Trust in traditional media rose in 2017 but a fifth of Brits completely ignore the news
Despite persistent attacks on the free press from the leader of the free world, trust in traditional media is on the rise, contrasting with trust in social media platforms which is declining.
Trust in traditional media
Edelman’s Trust Barometer surveyed 33,000 respondents across 28 markets; it found in the year leading up to 2018, the public’s perception of the media shifted, no doubt fueled by the fake news atmosphere.
In 2017, trust in traditional media rose by 13%, returning to 2012 levels of 61% after a long-term slump. It was the most trusted medium, seconded by search engines which dropped by 7% to 47% trust. Online only media increased by 5% to 45%, sitting just under search engines. Owned media and social media remained low. Furthermore, the wider media as an institution scored 24%, down from 26%.
Half of respondents were worried about being exposed to fake news. Of utmost concern is the news that 64% could not distinguish quality journalism from rumours our falsehoods. Further easing the spread of fake news is the fact that 42% said they only skim headlines on social media channels without reading content. This underlines the need for accurate headlines.
In the UK, only 32% of the public trust the ‘media in general’, this drops to 23% of young people. From 2017 adult trust remained static, youth trust rose by 6% from the really low base of 17%. Notably trust in select platforms or titles will be higher than this low average.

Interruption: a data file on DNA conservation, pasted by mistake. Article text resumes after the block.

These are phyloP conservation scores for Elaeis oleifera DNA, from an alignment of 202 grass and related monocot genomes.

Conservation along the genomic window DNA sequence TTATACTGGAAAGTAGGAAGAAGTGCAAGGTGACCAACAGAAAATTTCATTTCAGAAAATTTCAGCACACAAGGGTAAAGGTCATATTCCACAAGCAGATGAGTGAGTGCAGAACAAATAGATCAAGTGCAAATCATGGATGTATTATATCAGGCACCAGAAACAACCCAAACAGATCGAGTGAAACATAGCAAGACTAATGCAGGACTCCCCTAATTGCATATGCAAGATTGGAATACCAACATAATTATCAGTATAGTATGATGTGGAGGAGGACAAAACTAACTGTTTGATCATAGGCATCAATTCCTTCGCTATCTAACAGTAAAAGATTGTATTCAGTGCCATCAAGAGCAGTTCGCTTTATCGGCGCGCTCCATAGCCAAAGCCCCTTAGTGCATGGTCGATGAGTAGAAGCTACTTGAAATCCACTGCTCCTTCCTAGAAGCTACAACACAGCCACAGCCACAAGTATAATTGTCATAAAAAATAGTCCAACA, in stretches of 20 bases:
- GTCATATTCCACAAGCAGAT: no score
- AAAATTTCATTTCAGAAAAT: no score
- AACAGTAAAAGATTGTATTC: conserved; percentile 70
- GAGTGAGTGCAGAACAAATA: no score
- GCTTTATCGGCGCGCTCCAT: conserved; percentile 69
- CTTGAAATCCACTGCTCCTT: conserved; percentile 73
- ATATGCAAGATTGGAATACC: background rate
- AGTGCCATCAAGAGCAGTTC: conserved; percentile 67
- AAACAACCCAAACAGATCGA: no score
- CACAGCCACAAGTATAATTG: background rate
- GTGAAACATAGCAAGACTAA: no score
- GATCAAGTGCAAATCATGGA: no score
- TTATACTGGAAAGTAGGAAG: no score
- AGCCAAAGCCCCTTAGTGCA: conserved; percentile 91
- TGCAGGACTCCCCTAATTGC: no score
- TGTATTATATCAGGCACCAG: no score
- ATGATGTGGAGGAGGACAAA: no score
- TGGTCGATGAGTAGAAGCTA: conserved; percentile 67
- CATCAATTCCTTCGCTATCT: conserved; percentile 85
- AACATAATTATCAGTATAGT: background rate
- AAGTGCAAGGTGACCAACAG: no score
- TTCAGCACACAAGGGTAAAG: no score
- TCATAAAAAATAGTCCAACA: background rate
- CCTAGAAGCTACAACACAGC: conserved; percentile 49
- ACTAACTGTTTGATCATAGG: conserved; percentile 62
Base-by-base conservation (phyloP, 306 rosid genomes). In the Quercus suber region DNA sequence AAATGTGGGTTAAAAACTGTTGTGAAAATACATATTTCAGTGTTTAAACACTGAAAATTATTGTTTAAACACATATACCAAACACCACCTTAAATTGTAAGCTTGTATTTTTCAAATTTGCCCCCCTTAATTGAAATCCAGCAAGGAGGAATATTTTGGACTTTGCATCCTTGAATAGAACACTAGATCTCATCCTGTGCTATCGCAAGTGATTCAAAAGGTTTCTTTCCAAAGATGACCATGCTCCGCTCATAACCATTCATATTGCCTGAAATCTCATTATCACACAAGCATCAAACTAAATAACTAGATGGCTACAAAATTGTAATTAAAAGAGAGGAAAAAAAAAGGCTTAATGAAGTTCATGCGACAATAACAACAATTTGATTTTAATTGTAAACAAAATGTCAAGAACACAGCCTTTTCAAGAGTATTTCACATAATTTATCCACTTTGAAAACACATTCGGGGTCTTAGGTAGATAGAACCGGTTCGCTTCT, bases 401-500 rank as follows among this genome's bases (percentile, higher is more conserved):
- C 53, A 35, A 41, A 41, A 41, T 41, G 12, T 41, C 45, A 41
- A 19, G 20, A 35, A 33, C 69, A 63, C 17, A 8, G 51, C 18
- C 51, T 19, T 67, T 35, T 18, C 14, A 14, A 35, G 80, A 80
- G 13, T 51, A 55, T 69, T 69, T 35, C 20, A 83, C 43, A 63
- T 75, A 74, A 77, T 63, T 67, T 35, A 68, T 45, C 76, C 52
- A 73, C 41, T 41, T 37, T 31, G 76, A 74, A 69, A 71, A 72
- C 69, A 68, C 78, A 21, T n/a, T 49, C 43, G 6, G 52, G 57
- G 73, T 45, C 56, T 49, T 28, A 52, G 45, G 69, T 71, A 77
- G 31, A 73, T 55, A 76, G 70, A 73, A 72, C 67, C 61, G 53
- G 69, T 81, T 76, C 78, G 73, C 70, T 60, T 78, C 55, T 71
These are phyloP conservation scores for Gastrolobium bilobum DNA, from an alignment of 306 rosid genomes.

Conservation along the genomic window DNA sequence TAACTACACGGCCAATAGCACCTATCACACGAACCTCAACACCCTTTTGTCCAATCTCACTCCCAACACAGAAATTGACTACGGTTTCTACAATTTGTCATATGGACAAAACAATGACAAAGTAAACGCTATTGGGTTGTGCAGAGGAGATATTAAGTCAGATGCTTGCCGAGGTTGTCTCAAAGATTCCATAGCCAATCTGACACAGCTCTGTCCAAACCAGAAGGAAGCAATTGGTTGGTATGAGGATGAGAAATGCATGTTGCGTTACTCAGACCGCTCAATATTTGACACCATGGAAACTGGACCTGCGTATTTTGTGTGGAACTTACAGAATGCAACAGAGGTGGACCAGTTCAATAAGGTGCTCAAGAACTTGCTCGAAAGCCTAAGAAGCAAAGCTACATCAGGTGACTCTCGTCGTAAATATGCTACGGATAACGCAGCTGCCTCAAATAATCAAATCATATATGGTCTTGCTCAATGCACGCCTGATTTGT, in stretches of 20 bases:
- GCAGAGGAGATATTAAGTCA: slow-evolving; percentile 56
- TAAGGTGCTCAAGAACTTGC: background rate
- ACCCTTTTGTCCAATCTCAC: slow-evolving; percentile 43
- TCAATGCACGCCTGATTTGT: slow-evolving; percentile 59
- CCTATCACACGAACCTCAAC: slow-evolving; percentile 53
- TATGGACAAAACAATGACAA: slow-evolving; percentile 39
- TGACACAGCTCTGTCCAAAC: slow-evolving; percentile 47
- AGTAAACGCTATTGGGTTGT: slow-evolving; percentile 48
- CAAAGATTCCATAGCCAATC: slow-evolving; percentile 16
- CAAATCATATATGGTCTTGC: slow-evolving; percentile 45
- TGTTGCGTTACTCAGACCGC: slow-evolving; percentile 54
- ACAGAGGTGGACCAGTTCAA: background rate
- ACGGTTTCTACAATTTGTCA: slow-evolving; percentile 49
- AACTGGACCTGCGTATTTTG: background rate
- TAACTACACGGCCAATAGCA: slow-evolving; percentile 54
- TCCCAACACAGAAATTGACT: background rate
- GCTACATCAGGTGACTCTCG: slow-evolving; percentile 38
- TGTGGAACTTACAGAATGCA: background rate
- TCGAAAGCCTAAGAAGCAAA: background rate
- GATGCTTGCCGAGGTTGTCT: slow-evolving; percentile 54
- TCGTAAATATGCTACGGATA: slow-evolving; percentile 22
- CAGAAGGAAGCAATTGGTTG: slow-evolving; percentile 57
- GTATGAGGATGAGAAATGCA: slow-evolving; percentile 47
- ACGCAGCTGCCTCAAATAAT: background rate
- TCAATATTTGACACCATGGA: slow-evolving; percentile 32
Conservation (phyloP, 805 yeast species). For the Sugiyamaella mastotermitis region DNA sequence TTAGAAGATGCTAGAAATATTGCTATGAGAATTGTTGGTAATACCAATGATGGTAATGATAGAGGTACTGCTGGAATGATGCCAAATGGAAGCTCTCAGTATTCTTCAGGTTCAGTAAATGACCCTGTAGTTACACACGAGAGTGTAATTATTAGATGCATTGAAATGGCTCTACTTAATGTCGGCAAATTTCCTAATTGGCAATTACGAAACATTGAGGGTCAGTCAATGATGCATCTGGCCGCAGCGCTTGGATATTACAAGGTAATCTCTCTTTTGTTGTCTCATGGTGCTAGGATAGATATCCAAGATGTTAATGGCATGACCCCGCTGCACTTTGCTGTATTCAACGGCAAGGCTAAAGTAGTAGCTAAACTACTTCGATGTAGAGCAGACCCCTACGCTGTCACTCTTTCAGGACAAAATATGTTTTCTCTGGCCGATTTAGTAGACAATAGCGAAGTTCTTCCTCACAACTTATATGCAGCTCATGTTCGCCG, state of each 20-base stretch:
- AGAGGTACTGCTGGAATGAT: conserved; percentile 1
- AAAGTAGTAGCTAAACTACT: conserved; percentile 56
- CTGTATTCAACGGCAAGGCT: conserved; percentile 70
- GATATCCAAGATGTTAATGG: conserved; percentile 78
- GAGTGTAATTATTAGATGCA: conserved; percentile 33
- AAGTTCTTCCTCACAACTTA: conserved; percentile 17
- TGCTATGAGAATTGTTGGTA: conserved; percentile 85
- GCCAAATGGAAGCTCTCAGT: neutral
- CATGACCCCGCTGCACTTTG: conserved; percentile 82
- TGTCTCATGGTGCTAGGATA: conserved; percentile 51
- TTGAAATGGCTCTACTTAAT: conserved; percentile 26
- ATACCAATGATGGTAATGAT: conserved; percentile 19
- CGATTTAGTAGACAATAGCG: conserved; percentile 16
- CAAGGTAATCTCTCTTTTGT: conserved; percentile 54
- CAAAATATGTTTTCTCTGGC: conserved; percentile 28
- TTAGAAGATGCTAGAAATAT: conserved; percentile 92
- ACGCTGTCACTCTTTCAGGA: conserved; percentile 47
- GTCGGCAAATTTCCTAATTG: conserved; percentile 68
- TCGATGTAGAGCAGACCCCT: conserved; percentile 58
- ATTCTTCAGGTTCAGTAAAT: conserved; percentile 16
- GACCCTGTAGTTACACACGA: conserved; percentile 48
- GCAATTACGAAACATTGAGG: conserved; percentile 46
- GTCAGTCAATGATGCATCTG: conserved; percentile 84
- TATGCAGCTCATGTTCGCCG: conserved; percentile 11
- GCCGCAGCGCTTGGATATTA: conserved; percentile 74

On the public's media diet, 33% claimed they are reading less news than they used to and a fifth said they are avoiding all news altogether. 40% blamed the depressing nature of news, 33% blamed media bias, 27% believe the news to be controlled by hidden agendas, and a quarter blamed sensationalisation. A fifth said news quality had decreased.
Social media, contrasting with the media, saw a slump as fake news scandals and algorithm changes. Both Twitter and Facebook have been linked to Russian manipulation of a free election and referendum.
Somewhat in response to this, 7 in 10 respondents said: “Social media companies don’t do enough to stop illegal or unethical behaviour on their platforms.” The same volume felt that social media companies did not clamp down on extremist content enough, nor were they doing enough to prevent bullying.
More than a third felt that social media was no longer a force for good, furthermore, 57% felt that the sites were exploiting people’s loneliness.
As a rule of thumb, prominent media outlets last year launched marketing campaigns to inform the public of the quality of their news packages against the misinformation ecosystem. Today's figures look to confirm that these efforts have at least helped rebuild the public's trust in the media.